Like anyone born before Newt Gingrich was actively attacking Ronald Reagan as the reincarnation of Neville Chamberlain, I grew up in a different America, one anticipating imminent doom not from fat kids and Iran's nuclear ambitions but from killer bees and Russia's nuclear reality. As my colleague Jesse Walker once said, the past is a different planet. Indeed, it may be a whole other galaxy.
I played soccer throughout the 1970s, back when defenders were called "fullbacks" and midfielders were called "halfbacks" because (American) football was the only possible analogue by which to name positions. For a brief shining moment, the full-blown adoption of the metric system was only a second Ford adminstration away from becoming a lead-pipe cinch and the New York Cosmos of the NASL (look it up on the Google, kids) were outdrawing the football Giants at the Meadowlands.
Yet even in New Jersey, a state stuffed to its sweetly toxic gills with Irish, Italian, Cuban, and other recent-immigrant types who played soccer without apology or acknowledgement that it marked them as unmeltable ethnics, the feets-don't-fail-me-now game was officially an oddity.
In good old Middletown, New Jersey, the kid leagues were sponsored only by the Catholic church, which was trying to branch out from its decades-long stranglehold on the unambiguously American sport of basketball (god bless the C.Y.O.). And even then, my Romish high school only added a varsity team around 1979. We lost every game our first season and the minor high points came only when an opposing team scored on itself.
Pele, Shep Messing (who posed for Playgirl), and Kyle Rote, Jr. be damned: Donning short-shorts and running around a field without using your hands and wearing a helmet and shoulder pads was seen as bizarre and inherently girls-only as synchronized swimming (which was called water ballet back then). That soccer (yeah, yeah, futbol) was big in Europe only emphasized the innately femme nature of the game and its obviously Marxist origins. The "men" in Europe held hands, cried at the drop of a hat, and carried purses, fer chrissakes.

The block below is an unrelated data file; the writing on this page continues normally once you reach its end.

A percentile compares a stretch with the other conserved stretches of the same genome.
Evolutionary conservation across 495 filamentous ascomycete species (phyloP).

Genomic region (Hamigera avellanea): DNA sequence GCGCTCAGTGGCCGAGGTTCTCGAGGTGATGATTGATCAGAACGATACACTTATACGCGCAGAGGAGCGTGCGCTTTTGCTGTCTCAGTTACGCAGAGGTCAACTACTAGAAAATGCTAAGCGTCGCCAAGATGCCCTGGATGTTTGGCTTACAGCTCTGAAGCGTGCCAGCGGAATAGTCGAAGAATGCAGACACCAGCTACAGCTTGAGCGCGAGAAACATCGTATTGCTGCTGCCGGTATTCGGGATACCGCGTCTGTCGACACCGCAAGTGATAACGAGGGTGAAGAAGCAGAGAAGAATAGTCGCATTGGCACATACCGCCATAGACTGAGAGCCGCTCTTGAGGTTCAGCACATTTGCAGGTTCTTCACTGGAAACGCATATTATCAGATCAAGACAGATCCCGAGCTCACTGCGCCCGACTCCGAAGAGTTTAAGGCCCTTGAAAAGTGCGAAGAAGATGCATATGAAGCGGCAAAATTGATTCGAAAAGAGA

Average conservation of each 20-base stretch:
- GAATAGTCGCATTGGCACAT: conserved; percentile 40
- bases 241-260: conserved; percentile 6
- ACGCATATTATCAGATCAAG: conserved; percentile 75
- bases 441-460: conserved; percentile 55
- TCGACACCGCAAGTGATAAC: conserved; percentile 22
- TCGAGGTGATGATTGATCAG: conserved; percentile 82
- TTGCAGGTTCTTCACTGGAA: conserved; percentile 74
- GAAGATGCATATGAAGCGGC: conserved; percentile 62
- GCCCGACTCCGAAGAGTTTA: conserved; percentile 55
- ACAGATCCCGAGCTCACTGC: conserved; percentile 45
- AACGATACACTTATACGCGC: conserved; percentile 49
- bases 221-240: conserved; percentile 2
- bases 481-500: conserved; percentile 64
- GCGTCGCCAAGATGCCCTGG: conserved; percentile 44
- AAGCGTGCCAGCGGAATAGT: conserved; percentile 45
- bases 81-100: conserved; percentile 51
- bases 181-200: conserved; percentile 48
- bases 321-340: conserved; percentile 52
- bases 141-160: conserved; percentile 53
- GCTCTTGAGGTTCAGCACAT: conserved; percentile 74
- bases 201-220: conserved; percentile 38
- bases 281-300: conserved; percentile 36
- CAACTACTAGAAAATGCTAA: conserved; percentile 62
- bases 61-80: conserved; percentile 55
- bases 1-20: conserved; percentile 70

So it came to pass that throughout my adolescence, I was regularly accused of being gay and communistic simply for preferring to play soccer rather than engage in the openly homoerotic butt-slapping that characterized (American) football.
That experience taught me to be suspicious whenever anybody makes claims that a particular non-political activity is inherently ideological. So I was especially well-prepared for the seemingly weekly columns written by Fred Barnes, then at The New Republic, and others throughout the 1980s about how Americans would never accept soccer because, well, it was sort of collectivist and totally faggy. In a post-9/11 world, Barnes finally acknowledged that soccer wasn't all bad as long as the American boys were "world-class.”
Which brings me, on the eve of the Super Bowl, to the latest dumb-dumb piece in which jock-sniffing right-wingers lay claim to a particular athletic activity as supremely conservative.
The article in question is double-plus-good on this score, as it's titled "Move Over, NASCAR: Why Mixed Martial Arts Is The True Conservative Sport!" and appears at National Review Online, the website of the magazine founded by William F. Buckley, Jr. in the 1950s to stand athwart history yelling stop. To stand athwart history, not a groggy, punch-drunk, scantily clad man you've just spent the past 40 minutes intimately feeling up.
So why exactly is MMA so conservative? The reasons, argues Arlen Delgado, are really pretty self-evident and include the following points:
- "It's conservative philosophy manifested in a sport." Because nothing says respect for tradition more than a couple of guys leg-locked together and rolling around in a ring inspired by anti-commie screenwriter and director John (Red Dawn) Milius.
- "The UFC boasts a disproportionately high number of outspoken conservative fighters." Because, contra basketball player Charles Barkley, Auburn's "round mound of rebound" who was once discussed as a GOP candidate for governor of Alabama, sports figures should be considered role models?
- "The UFC staunchly supports U.S. military personnel and veterans." Because everyone remembers that moment during the baseball's All-Star game last year when the American and National League teams mooned a platoon of paraplegic Fallujah vets? Or back when Jane Fonda did a Super Bowl half-time salute to Ho Chi Minh from a North Vietnamese anti-aircraft gun (I think the Kansas City Chiefs won that year)?
To be fair, it's not only the right that tries to claim certain games or even athletics writ large for its side. The Nation devoted a whole issue last year to sports, with the unappetizing subtitle, "Views from Left Field," and featuring such ripped-from-the-Comintern-headlines as "Class Struggle on the Court" and "Revolution on Eight Wheels: Roller Derby marries an underground vibe with the fun of athletic competition” (as if we needed another pinko take on roller derby after Raquel Welch’s epic Kansas City Bomber, easily the agit-prop equal of anything Eisenstein churned out).